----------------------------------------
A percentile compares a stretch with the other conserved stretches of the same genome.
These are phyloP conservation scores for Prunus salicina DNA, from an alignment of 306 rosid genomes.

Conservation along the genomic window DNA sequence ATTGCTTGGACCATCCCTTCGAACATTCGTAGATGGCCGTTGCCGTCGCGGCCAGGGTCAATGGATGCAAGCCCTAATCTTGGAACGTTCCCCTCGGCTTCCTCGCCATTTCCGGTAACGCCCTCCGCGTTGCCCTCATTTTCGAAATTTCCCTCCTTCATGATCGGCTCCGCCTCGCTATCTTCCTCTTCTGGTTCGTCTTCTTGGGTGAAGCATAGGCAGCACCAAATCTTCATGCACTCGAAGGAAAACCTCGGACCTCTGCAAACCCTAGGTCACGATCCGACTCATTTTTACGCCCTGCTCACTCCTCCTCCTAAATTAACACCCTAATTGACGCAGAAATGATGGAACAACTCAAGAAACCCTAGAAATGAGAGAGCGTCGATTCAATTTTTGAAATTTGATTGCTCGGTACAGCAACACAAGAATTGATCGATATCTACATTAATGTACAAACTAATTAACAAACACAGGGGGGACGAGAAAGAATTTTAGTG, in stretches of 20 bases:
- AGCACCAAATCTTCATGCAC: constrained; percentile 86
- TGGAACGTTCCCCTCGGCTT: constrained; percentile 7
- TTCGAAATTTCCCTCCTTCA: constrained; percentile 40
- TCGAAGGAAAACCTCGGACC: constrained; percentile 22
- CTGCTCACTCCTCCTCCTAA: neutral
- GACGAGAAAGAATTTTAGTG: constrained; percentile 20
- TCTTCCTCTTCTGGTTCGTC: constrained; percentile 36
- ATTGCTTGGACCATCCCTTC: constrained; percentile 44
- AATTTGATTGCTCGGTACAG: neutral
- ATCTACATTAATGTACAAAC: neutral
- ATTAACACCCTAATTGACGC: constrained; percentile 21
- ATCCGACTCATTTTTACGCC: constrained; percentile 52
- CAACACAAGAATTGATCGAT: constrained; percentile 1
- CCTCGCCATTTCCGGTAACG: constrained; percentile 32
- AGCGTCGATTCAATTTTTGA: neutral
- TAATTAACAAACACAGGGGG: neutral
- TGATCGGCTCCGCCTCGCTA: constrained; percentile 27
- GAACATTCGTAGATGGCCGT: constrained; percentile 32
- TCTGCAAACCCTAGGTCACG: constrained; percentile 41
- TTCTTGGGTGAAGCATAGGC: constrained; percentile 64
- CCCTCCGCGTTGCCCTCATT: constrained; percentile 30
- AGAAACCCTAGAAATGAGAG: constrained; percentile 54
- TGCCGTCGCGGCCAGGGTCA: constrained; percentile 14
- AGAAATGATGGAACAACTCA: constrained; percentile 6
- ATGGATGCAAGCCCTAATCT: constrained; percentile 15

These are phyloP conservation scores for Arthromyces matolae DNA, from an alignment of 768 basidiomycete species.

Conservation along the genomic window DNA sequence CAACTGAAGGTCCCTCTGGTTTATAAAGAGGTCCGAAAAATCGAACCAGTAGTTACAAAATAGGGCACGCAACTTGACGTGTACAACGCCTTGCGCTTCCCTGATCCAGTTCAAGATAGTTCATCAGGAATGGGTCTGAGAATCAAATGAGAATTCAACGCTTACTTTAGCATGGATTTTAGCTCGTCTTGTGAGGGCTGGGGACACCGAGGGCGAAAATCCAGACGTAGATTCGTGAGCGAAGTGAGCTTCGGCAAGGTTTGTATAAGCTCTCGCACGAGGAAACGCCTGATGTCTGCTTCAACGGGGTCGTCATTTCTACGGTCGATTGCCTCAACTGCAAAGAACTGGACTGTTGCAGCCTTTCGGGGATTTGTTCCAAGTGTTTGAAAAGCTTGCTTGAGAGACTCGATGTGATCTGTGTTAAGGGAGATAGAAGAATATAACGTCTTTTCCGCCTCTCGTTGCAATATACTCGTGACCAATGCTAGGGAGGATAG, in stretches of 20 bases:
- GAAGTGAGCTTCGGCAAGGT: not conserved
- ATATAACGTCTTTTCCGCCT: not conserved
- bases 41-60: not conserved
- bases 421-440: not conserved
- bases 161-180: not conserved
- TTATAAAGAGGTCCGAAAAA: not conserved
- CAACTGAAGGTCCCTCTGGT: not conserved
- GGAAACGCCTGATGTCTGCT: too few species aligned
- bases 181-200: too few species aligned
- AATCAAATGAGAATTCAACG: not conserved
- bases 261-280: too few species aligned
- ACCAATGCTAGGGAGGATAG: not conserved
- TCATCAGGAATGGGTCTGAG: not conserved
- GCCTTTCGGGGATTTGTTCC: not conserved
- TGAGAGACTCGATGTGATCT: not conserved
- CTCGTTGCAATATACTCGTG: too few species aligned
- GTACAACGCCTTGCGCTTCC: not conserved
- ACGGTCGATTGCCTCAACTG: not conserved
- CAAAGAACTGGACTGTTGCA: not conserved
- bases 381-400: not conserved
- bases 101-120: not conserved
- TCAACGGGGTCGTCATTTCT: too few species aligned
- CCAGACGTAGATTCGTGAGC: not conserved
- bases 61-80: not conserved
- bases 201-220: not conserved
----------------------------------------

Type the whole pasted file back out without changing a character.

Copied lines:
A percentile compares a stretch with the other conserved stretches of the same genome.
These are phyloP conservation scores for Prunus salicina DNA, from an alignment of 306 rosid genomes.

Conservation along the genomic window DNA sequence ATTGCTTGGACCATCCCTTCGAACATTCGTAGATGGCCGTTGCCGTCGCGGCCAGGGTCAATGGATGCAAGCCCTAATCTTGGAACGTTCCCCTCGGCTTCCTCGCCATTTCCGGTAACGCCCTCCGCGTTGCCCTCATTTTCGAAATTTCCCTCCTTCATGATCGGCTCCGCCTCGCTATCTTCCTCTTCTGGTTCGTCTTCTTGGGTGAAGCATAGGCAGCACCAAATCTTCATGCACTCGAAGGAAAACCTCGGACCTCTGCAAACCCTAGGTCACGATCCGACTCATTTTTACGCCCTGCTCACTCCTCCTCCTAAATTAACACCCTAATTGACGCAGAAATGATGGAACAACTCAAGAAACCCTAGAAATGAGAGAGCGTCGATTCAATTTTTGAAATTTGATTGCTCGGTACAGCAACACAAGAATTGATCGATATCTACATTAATGTACAAACTAATTAACAAACACAGGGGGGACGAGAAAGAATTTTAGTG, in stretches of 20 bases:
- AGCACCAAATCTTCATGCAC: constrained; percentile 86
- TGGAACGTTCCCCTCGGCTT: constrained; percentile 7
- TTCGAAATTTCCCTCCTTCA: constrained; percentile 40
- TCGAAGGAAAACCTCGGACC: constrained; percentile 22
- CTGCTCACTCCTCCTCCTAA: neutral
- GACGAGAAAGAATTTTAGTG: constrained; percentile 20
- TCTTCCTCTTCTGGTTCGTC: constrained; percentile 36
- ATTGCTTGGACCATCCCTTC: constrained; percentile 44
- AATTTGATTGCTCGGTACAG: neutral
- ATCTACATTAATGTACAAAC: neutral
- ATTAACACCCTAATTGACGC: constrained; percentile 21
- ATCCGACTCATTTTTACGCC: constrained; percentile 52
- CAACACAAGAATTGATCGAT: constrained; percentile 1
- CCTCGCCATTTCCGGTAACG: constrained; percentile 32
- AGCGTCGATTCAATTTTTGA: neutral
- TAATTAACAAACACAGGGGG: neutral
- TGATCGGCTCCGCCTCGCTA: constrained; percentile 27
- GAACATTCGTAGATGGCCGT: constrained; percentile 32
- TCTGCAAACCCTAGGTCACG: constrained; percentile 41
- TTCTTGGGTGAAGCATAGGC: constrained; percentile 64
- CCCTCCGCGTTGCCCTCATT: constrained; percentile 30
- AGAAACCCTAGAAATGAGAG: constrained; percentile 54
- TGCCGTCGCGGCCAGGGTCA: constrained; percentile 14
- AGAAATGATGGAACAACTCA: constrained; percentile 6
- ATGGATGCAAGCCCTAATCT: constrained; percentile 15

These are phyloP conservation scores for Arthromyces matolae DNA, from an alignment of 768 basidiomycete species.

Conservation along the genomic window DNA sequence CAACTGAAGGTCCCTCTGGTTTATAAAGAGGTCCGAAAAATCGAACCAGTAGTTACAAAATAGGGCACGCAACTTGACGTGTACAACGCCTTGCGCTTCCCTGATCCAGTTCAAGATAGTTCATCAGGAATGGGTCTGAGAATCAAATGAGAATTCAACGCTTACTTTAGCATGGATTTTAGCTCGTCTTGTGAGGGCTGGGGACACCGAGGGCGAAAATCCAGACGTAGATTCGTGAGCGAAGTGAGCTTCGGCAAGGTTTGTATAAGCTCTCGCACGAGGAAACGCCTGATGTCTGCTTCAACGGGGTCGTCATTTCTACGGTCGATTGCCTCAACTGCAAAGAACTGGACTGTTGCAGCCTTTCGGGGATTTGTTCCAAGTGTTTGAAAAGCTTGCTTGAGAGACTCGATGTGATCTGTGTTAAGGGAGATAGAAGAATATAACGTCTTTTCCGCCTCTCGTTGCAATATACTCGTGACCAATGCTAGGGAGGATAG, in stretches of 20 bases:
- GAAGTGAGCTTCGGCAAGGT: not conserved
- ATATAACGTCTTTTCCGCCT: not conserved
- bases 41-60: not conserved
- bases 421-440: not conserved
- bases 161-180: not conserved
- TTATAAAGAGGTCCGAAAAA: not conserved
- CAACTGAAGGTCCCTCTGGT: not conserved
- GGAAACGCCTGATGTCTGCT: too few species aligned
- bases 181-200: too few species aligned
- AATCAAATGAGAATTCAACG: not conserved
- bases 261-280: too few species aligned
- ACCAATGCTAGGGAGGATAG: not conserved
- TCATCAGGAATGGGTCTGAG: not conserved
- GCCTTTCGGGGATTTGTTCC: not conserved
- TGAGAGACTCGATGTGATCT: not conserved
- CTCGTTGCAATATACTCGTG: too few species aligned
- GTACAACGCCTTGCGCTTCC: not conserved
- ACGGTCGATTGCCTCAACTG: not conserved
- CAAAGAACTGGACTGTTGCA: not conserved
- bases 381-400: not conserved
- bases 101-120: not conserved
- TCAACGGGGTCGTCATTTCT: too few species aligned
- CCAGACGTAGATTCGTGAGC: not conserved
- bases 61-80: not conserved
- bases 201-220: not conserved